Integrating a Twitter bootstrap UI application into IBM Connections and MS SharePoint

In the last 12 months I have twice presented at MWLUG 2014 and ConnectED 2015 (with Mark Leusink) on how to run a  Domino/Angular.js application in IBM Connections and SharePoint. One of the hurdles to doing that was to figure out how to integrate bootstrap with the OneUI layout of Connections and MS SharePoint built in style.

Beyond the Everyday

This was the original application which Mark Leusink built (for ConnectED) based on Bootstrap CSS. My job was to make it run anywhere – in this example IBM Connections. The same process described here is also used to make the application look nice in SharePoint.


To do this I used an HTML Widget installed on the Connections server and with some JavaScript trickery (as explain at the conference) I was able to insert the BTE application into the Connections HTML widget relatively easily.

However – the functionality was not the immediate issue – the look and feel was.

IBM Connections uses the IBM OneUI Stylesheet for look and feel. Both OneUI and Bootstrap set default fonts and sizes on every page element and when mixed together in the wild things go badly wrong. As you can see from the image below – the bootstrap is fine – but the addition of another CSS which affects HTML and Body messes with the existing OneUI style.


So the quick and dirty solution to me was to stop bootstrap from affecting everything else in the BODY of the connections page. In this case to maintain look and feel with OneUI – remove everything affecting the OneUI look.

I took an un-minified version of Bootstrap and removed the first 1400(ish) lines of code – down to the first media query. This removed default font size etc for every default HTML tag.



This solved the problem.

Do not do this in production boys and girls – use a properly modified bootstrap file which only contains the CSS you need! Depending on the complexity of your application you may have to do other modifications to get your application looking good.



The process is identical for adding the application into SharePoint, although in that case I used an embeded code widget within a SharePoint page to insert my HTML/SCRIPT.


#lazy #productive


BTE102: The Demonstration application –

In the previous post  I described how Mark Leusink and I are going to be speaking about Angular.js in our presentation at ConnectED later this month.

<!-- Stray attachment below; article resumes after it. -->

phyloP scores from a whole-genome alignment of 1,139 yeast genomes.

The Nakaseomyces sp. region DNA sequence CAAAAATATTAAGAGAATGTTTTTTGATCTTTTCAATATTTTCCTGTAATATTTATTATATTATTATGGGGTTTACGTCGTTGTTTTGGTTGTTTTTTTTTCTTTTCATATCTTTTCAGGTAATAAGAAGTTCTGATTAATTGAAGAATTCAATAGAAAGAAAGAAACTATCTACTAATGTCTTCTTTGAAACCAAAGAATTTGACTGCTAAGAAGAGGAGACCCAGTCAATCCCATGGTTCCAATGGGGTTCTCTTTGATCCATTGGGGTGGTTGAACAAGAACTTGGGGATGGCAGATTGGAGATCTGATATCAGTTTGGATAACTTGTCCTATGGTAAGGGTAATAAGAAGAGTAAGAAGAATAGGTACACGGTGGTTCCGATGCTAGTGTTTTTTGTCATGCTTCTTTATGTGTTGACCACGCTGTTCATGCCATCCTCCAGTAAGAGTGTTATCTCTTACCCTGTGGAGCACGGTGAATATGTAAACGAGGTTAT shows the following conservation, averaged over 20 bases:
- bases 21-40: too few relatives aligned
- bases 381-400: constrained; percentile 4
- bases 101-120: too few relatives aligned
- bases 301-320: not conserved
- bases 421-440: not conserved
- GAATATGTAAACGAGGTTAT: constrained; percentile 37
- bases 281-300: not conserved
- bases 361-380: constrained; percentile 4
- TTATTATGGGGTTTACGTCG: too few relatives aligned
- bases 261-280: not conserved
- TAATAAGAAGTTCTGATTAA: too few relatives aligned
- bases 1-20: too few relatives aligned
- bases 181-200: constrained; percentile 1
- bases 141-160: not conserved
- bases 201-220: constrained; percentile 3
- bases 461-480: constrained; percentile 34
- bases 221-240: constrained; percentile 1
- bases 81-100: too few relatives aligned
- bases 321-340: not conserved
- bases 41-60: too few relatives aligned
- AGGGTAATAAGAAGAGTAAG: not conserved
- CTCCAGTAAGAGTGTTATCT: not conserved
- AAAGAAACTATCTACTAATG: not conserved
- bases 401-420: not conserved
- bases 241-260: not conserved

We are very proud to announce the demonstration application upon which the presentation will be based

This application was created by Mark Leusink and is an amazing example of how simple an Angular application can be integrated with Domino data. The application is fully responsive and is particularly nice to use on a mobile device. All credit goes to Mark for this, I am very flattered to be talking with such an astute and talented developer. You can find out more about the application from Mark’s blog –

The application is running on a Domino server.



During the presentation we will demonstrate how we got the application to work on a node server hosted in Bluemix and also demonstrate the application running on SharePoint, IBM Connections and as a native Mobile application.

If you are still not sure, listen to Pete Janzen talk about his recommendations for the conference 😉

Write once – run anywhere………………. !

BTE 102: The Future of Web Development Write Once, Run Everywhere with AngularJS and Domino

Mark Leusink and I are very excited to be presenting a session at ConnectED this coming January. This is a great opportunity to come and find out about something a little different from the normal XPages run of the mill development. Mark and I will provide an introduction to the concepts and structure behind Angular.js, and then demonstrate how to build a very simple yet useful application using Angular.js and a Domino data store.